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The Neighborhood Gardener – February 2013

This month in The Neighborhood Gardener:

rosesFlowers for Valentine’s Day — Fresh flowers are a popular gift on holidays, with good reason—92% of American women can remember the last time they were given flowers, and fresh flowers have an immediate positive impact on happiness. Increase the lifespan of your beautiful flowers, plus that good feeling, by following a few easy steps. Learn how to extend the life of your bouquet.

Saving Water Using Smart Controllers – UF researchers have been investigating irrigation water savings with the use of smart controllers. Smart controllers reduce outdoor water use by monitoring and using information about site conditions and applying the right amount of water based on those factors. You can help save water in your landscape by installing a smart controller.

flowersPlant of the Month: Taiwan Cherry — In late winter, this small Florida-Friendly tree produces one-inch, bright pink flowers on its naked branches. Taiwan cherry’s dark green leaves provide shade all summer, turning a bronze-red in fall. Best suited for North and Central Florida, Taiwan cherry prefers full sun, but will tolerate some shade. A hybrid version, ‘Okame’ cherry is commonly available and has lighter pink flowers.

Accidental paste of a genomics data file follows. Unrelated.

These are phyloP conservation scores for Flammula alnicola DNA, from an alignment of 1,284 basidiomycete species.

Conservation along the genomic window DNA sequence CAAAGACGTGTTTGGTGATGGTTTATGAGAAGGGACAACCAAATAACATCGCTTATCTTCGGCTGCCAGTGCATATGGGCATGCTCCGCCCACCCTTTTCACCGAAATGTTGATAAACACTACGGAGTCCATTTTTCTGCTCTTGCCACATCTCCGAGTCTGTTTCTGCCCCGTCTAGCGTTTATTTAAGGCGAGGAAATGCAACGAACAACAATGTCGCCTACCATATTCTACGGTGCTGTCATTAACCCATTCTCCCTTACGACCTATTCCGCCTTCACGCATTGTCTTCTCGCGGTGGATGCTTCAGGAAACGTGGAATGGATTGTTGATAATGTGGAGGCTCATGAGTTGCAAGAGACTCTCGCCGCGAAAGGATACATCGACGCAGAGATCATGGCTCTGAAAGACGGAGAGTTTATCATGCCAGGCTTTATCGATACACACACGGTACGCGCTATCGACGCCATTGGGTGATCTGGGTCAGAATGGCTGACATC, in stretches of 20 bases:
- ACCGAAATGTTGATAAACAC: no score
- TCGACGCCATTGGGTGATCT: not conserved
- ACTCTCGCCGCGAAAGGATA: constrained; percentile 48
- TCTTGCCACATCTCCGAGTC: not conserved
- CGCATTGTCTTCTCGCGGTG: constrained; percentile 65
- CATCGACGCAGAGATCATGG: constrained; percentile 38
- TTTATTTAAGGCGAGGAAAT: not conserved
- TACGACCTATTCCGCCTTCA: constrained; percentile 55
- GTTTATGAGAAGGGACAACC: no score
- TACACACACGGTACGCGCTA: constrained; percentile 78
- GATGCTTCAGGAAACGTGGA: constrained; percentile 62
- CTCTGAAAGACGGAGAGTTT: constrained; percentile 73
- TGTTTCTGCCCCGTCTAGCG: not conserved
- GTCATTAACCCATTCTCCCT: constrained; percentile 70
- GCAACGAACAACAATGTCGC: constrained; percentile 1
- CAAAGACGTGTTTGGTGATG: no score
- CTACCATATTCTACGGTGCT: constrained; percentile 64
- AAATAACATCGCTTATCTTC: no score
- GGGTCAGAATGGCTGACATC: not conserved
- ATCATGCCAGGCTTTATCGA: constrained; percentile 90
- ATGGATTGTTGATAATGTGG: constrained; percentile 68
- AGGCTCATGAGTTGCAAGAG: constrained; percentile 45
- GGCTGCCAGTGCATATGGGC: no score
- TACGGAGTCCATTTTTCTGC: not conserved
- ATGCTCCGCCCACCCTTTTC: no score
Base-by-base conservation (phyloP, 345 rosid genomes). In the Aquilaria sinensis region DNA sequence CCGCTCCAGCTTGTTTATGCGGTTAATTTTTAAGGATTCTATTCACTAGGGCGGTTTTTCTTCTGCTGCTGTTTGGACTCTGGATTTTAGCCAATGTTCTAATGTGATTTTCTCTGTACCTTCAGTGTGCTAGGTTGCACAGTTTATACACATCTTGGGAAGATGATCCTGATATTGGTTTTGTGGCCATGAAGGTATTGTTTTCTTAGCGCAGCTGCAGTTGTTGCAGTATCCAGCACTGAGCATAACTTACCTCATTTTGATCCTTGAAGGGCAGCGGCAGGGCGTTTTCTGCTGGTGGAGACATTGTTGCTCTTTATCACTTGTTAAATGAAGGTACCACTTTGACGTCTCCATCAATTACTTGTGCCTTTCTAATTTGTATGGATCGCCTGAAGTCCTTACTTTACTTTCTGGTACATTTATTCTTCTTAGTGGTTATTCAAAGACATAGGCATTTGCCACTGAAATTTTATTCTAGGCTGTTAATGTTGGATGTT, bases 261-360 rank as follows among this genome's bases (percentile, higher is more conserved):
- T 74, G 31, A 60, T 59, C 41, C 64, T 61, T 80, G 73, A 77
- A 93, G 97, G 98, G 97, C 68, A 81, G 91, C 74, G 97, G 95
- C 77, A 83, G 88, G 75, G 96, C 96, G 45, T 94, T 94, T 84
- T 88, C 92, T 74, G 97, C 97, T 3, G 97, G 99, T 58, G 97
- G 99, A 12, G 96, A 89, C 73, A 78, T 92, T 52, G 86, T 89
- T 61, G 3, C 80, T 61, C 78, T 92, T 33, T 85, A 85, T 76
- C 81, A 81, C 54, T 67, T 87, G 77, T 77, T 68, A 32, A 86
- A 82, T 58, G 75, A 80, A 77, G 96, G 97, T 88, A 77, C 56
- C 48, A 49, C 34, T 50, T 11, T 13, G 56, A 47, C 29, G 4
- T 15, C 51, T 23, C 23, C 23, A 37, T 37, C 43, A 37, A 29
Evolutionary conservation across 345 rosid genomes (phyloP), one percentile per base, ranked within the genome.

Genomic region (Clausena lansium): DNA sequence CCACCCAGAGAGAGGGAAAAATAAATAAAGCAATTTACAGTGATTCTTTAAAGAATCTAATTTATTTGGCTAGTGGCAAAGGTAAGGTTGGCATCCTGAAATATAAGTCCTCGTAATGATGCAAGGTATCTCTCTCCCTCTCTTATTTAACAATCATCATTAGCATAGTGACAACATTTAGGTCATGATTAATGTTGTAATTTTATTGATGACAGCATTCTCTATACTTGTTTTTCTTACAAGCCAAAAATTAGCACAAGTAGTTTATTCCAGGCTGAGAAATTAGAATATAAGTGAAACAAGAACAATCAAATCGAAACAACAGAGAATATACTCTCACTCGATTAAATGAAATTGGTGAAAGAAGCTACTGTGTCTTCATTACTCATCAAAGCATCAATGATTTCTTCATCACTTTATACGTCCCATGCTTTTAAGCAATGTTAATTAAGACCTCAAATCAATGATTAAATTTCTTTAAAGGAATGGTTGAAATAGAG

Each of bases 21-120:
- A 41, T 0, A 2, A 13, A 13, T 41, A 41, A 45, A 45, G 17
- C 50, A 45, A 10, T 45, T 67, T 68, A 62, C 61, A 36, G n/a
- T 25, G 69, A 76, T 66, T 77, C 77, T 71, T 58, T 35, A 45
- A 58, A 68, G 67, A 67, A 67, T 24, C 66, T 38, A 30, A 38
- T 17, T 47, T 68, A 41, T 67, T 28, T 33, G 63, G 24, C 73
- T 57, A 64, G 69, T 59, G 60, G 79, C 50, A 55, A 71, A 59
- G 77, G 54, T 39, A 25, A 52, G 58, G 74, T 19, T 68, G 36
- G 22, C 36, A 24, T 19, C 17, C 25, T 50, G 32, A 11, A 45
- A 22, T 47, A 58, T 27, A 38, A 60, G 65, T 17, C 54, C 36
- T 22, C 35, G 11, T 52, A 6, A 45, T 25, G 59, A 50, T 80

February in Your Garden – Roses should be pruned this month to reduce and improve the overall form. After pruning, fertilize and apply a fresh layer of mulch. Blooming will begin eight to nine weeks after pruning. Many bulbs can be planted now. Divide large crowded clumps. Provide adequate water to establish. Some to try are Amazon lily, crinum, and agapanthus.

Burmese pythonFriend or Foe? Foe: Burmese Python — Recently, Burmese pythons have become a very big problem in South Florida. Although it’s now illegal to do so, these snakes were commonly sold as pets. Some owners released these giant snakes into the wild (also illegal), and now active breeding populations are found in several areas of South Florida. Burmese pythons can grow up to 20 feet and weigh 200 pounds. They’re known to feed on more than 30 species of native wildlife, including several endangered or threatened species. You can help by learning how to identify and report invasive reptiles.

Read the full February issue.

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